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Chin, dynasty of China (265–420)
a kingdom in ancient China from the 11th to fourth centuries B.C., located in what is now Shansi Province. From 632 to 546, Chin was one of the most powerful of the ancient Chinese kingdoms, and its ruler held the title of hegemon (pa). In the fifth century Chin was weakened by internecine struggles among the noble houses. As a result, it disintegrated into the three domains (subsequently kingdoms) Chao, Wei, and Han. Chin nominally continued to exist, however, until 369 B.C., when these kingdoms formally replaced it.
a state and dynasty of the Jurchens, who inhabited what is now Northeast China; in existence from 1115 to 1234.
The Chin state arose during a struggle between the Jurchens and the Khitans. The Khitan state, to which the Jurchens had been paying tribute, was destroyed in 1125 when Chin captured its territory. From 1125 to 1127, Chin fought the Northern Sung Dynasty, from which it captured a large part of North China, including K’aifeng, the capital of the empire. The Chin troops seized territory as far south as the Yangtze River.
In 1139, Chin signed a peace treaty with the state of the Southern Sung Dynasty, which, in accordance with the treaty, acknowledged its vassalage to Chin. By the mid-12th century, Chin had become a powerful Eastern Asian state, comprising the territory of what is now Northeast and North China and part of Inner Mongolia. In addition to the Southern Sung state, which paid tribute to Chin, Korea and the Tangut state of Hsi Hsia acknowledged their vassalage to Chin.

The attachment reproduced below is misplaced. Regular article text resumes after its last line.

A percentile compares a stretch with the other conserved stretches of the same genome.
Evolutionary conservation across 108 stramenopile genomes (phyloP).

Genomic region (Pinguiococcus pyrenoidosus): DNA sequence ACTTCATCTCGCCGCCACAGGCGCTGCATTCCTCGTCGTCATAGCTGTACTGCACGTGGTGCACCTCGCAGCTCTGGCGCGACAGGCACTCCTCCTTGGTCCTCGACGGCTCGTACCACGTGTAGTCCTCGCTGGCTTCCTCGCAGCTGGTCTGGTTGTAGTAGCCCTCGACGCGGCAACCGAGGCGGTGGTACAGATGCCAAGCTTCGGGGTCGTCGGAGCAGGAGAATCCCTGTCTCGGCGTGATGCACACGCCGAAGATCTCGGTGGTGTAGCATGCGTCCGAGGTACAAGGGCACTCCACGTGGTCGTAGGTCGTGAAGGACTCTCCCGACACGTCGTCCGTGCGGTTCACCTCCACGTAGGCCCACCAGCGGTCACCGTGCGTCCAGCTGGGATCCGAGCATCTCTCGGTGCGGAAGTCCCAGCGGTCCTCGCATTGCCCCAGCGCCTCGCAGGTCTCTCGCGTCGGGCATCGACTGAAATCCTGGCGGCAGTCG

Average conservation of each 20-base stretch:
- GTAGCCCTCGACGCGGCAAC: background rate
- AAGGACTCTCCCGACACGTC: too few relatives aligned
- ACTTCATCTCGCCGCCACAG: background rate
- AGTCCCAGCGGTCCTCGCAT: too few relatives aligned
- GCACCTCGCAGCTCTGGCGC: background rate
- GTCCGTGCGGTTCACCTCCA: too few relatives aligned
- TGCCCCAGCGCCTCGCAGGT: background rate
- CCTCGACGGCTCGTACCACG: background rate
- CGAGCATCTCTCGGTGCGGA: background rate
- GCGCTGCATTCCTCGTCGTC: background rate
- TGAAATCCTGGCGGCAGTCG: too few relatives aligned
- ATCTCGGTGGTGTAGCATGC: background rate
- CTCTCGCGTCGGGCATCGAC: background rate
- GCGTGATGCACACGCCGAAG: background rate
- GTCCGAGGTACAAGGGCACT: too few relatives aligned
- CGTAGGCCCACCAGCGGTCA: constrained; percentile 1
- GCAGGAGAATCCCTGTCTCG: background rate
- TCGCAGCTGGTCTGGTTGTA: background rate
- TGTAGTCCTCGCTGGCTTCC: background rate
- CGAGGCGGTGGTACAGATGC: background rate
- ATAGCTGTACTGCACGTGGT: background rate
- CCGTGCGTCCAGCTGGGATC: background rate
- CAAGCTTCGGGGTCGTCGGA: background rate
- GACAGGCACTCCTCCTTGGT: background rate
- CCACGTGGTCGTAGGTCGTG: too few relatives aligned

The Chin state was primarily based on the feudal mode of production, but slaveholding also played an important role. Chin was destroyed by Mongol invaders.
REFERENCEIstoriia Kitaia s drevneishikh vremen do nashikh dnei. Moscow, 1974.
L. I. DUMAN
an imperial dynasty in China from 221 B.C. to 207 B.C. The dynasty was founded by Shih Huang Ti and its capital was Hsienyang.
During the period of Ch’in rule, the first centralized state in Chinese history was established, and the country was subdivided into 36 provinces, governed by officials who were appointed by the emperor. The state ideology was Legism (seeFA-CHIA). Under the Ch’in Dynasty, the tax burden on the people was intensified as a result of continual wars in the northern and southern parts of the country and the construction of the Great Wall and numerous palaces. A series of popular uprisings broke out in late 209 and early 208; the leaders of these uprisings included Ch’en Sheng, Wu Kuang, and Liu Pang. After Liu Pang’s army captured Hsienyang, the Ch’in Dynasty came to an end.
REFERENCEPerelomov, L. S. Imperiia Tsin’—pervoe tsentralizovannoe gosudarstvo v Kitae. Moscow, 1962.
an ancient Chinese kingdom that arose circa the tenth century B.C.; initially dependent on the Chou Dynasty. The territory of Ch’in comprised what is now the western and northwestern part of Shansi Province, the eastern part of Kansu Province, and the northern part of Szechwan Province. During the Chan Kuo period (fifth to third centuries B.C.), Ch’in was one of the seven most powerful states in China; these states were independent of the Chou monarchy. Ch’in was strengthened as a result of the reforms of Shang Yang. Over a period beginning in the mid-fourth century B.C. the kingdom warred with the other Chinese states; by 221 B.C. it had established its supremacy, thus forming the centralized Ch’in Empire.
a national administrative division in Burma, in the mountainous northwestern section of the country. Area, 33,000 sq km. Population, 354,000 (1969). The district is inhabited primarily by people of the Chin nationality. Falam is the principal city. Agriculture and logging are the basis of the economy.